Darkness had settled over Jerusalem as the sun had disappeared over the western horizon; “It was night.”
It was a dark, dark, night in Judas’ soul; a dark, dark night of high treason. One of Messiah’s own disciples was guilty of sedition.
It was a dark, dark night in the hearts of the Jewish religious leaders who were mortal enemies of their own Messiah.
It was a dark, dark night for the disciples who were in the dark, not perceiving what was going on, and about to be hit extremely hard.
It was a dark, dark night for the prince of darkness who enjoys doing his most evil deeds under the umbrella of night – and, for him, the fewer of God’s sparkling stars the better (Ephesians 5:11; Colossians 1:13; 1 Peter 2:9). The devil thrives in the dark.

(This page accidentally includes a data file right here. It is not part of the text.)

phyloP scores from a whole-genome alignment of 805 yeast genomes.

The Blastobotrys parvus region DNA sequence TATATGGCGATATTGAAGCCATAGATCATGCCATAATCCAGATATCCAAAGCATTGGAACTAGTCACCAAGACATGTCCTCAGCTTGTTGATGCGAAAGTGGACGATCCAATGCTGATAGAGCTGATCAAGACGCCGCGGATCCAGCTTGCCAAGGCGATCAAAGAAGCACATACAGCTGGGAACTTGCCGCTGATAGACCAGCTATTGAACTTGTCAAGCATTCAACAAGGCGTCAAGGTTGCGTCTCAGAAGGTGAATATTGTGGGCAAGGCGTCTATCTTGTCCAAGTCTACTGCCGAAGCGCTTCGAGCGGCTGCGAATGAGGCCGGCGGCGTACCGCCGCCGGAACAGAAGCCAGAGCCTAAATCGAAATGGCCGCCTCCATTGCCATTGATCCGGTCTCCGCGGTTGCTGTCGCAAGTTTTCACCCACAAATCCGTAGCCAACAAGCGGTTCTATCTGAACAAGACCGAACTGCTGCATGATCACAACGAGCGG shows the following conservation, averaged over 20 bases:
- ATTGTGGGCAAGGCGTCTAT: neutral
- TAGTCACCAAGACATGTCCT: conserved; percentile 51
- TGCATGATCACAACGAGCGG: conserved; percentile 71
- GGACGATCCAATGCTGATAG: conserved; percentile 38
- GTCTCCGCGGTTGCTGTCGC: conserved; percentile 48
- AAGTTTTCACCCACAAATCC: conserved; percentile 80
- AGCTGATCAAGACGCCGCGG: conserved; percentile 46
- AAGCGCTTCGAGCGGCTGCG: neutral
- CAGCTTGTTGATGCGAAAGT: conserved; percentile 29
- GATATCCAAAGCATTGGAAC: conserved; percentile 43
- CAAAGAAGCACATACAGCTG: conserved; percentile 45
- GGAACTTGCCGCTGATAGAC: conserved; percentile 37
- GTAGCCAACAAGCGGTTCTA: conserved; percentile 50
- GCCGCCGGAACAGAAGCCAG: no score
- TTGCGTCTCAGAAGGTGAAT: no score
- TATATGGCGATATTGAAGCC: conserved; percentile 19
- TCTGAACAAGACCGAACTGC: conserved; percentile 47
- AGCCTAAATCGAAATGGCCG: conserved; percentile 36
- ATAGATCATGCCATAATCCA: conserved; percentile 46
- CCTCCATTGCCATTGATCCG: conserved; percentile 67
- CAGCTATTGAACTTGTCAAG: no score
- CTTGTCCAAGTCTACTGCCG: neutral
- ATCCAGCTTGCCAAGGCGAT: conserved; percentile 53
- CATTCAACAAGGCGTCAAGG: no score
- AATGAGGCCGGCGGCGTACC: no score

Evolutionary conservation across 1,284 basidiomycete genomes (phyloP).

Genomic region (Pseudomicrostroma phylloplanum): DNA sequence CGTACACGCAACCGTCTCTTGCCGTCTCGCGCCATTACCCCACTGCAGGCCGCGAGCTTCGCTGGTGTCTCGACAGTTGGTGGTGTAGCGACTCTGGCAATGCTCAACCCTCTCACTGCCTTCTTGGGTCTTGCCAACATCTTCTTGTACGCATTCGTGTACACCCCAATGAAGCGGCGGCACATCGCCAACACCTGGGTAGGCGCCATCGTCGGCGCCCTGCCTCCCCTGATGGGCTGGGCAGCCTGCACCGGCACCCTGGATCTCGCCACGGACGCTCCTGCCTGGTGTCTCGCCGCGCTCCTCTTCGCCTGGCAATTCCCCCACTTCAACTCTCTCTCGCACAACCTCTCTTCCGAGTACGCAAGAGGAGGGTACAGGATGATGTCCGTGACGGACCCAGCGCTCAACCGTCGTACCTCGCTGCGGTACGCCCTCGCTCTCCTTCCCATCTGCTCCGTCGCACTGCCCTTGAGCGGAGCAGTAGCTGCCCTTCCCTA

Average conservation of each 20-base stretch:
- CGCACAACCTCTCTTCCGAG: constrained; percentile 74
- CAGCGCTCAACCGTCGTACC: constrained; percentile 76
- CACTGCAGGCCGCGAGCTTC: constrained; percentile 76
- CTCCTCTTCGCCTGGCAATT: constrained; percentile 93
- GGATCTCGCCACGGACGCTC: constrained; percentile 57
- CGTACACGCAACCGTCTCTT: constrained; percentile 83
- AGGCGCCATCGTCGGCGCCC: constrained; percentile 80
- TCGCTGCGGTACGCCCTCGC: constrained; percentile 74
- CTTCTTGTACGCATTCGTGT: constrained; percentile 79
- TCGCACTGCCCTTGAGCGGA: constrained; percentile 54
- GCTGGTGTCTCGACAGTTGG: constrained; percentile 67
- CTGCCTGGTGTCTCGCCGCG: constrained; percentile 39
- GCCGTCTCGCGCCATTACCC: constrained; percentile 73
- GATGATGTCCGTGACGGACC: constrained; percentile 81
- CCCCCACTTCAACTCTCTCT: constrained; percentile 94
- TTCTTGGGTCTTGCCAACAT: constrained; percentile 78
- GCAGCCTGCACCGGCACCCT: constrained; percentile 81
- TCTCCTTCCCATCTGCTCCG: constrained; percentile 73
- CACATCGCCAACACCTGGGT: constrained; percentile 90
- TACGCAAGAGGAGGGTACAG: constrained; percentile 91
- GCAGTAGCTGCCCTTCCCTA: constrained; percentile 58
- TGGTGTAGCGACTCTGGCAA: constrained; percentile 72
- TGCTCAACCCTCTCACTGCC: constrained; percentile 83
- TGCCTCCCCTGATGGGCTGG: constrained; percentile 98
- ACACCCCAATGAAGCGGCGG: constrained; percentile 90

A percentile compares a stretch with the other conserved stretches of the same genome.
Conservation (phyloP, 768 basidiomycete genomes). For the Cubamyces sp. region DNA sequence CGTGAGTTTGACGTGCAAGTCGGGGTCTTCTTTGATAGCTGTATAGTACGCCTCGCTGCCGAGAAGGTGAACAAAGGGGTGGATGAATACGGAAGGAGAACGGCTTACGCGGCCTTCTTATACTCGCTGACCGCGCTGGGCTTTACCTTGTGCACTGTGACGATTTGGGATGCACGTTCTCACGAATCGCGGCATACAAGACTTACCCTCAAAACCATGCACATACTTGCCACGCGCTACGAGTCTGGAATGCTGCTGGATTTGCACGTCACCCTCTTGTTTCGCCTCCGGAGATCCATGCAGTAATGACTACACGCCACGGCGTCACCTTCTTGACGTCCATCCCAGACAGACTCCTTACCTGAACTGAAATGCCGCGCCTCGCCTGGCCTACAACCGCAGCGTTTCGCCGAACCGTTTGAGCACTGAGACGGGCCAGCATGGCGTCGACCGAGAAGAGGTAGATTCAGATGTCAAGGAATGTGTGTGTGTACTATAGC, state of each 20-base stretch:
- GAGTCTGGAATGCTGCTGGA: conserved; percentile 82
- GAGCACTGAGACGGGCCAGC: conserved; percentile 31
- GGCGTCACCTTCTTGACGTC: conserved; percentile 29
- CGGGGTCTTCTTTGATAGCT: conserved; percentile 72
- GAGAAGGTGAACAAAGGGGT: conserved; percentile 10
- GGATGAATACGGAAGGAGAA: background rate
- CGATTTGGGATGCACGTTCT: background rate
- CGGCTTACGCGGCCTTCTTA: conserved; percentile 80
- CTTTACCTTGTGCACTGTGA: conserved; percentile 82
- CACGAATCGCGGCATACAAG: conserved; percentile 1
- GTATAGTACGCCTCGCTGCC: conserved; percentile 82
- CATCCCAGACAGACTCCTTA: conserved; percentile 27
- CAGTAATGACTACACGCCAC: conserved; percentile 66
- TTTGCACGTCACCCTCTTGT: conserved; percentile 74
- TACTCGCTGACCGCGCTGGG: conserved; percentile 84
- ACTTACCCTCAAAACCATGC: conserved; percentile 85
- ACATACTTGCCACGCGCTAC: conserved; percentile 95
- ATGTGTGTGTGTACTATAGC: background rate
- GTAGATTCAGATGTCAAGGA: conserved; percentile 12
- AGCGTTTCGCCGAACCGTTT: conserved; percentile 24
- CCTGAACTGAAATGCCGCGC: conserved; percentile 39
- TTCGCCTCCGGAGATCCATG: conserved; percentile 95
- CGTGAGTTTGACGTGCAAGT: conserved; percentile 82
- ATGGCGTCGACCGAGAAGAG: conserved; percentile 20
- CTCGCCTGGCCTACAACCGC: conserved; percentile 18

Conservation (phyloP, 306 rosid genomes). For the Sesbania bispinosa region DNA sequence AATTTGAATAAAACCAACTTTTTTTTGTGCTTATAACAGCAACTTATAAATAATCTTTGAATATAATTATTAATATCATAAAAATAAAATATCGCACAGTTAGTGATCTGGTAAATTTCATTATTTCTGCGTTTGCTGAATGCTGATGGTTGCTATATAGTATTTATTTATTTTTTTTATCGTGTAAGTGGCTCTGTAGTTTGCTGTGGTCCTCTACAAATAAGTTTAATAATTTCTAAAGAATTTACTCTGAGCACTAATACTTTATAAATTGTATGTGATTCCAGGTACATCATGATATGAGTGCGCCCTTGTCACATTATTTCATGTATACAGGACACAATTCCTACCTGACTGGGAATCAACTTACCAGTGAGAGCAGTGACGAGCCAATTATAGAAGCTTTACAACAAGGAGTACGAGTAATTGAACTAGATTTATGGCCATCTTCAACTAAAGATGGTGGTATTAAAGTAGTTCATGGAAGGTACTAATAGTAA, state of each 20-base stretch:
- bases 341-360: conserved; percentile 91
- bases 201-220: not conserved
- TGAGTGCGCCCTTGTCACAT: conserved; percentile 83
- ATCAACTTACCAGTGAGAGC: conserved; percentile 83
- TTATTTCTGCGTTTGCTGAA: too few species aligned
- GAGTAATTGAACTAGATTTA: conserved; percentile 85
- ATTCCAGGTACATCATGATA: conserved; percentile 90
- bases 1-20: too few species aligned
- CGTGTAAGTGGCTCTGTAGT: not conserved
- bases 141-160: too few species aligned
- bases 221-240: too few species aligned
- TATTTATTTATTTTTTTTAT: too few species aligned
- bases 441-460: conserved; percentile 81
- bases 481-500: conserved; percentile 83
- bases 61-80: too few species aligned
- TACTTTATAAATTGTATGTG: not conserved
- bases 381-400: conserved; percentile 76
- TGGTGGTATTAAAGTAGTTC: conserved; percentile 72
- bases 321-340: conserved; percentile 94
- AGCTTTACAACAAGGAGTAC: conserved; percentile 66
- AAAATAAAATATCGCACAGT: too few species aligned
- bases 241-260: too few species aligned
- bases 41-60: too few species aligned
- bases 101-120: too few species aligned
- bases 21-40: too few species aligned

It was a night of darkness for Peter, who would deny his Lord three times before the night was over.
It was a night of darkness for the Sanhedrin and Caiaphas who had already paid the traitor the thirty pieces of silver – blood money. The Sanhedrin’s vote was unanimous.
It was a night of darkness for Pilate, who was woefully unprepared to manage the capital trial about to take place in his courtyard.
Pilate’s wife, a pagan woman, had more spiritual light in her than did the combination of her husband, and the Sanhedrin, and Judas (Matthew 27:19; Romans 2:14-15).
Yes, it was a night of “darkness and gloom… of clouds and blackness” (Zephaniah 1:15).
Does this reality of raw evil motivate you, dear reader, to treasure God’s gift to you of free-will, and fill you with determination to use it for good by honoring Jesus with a deep and abiding love?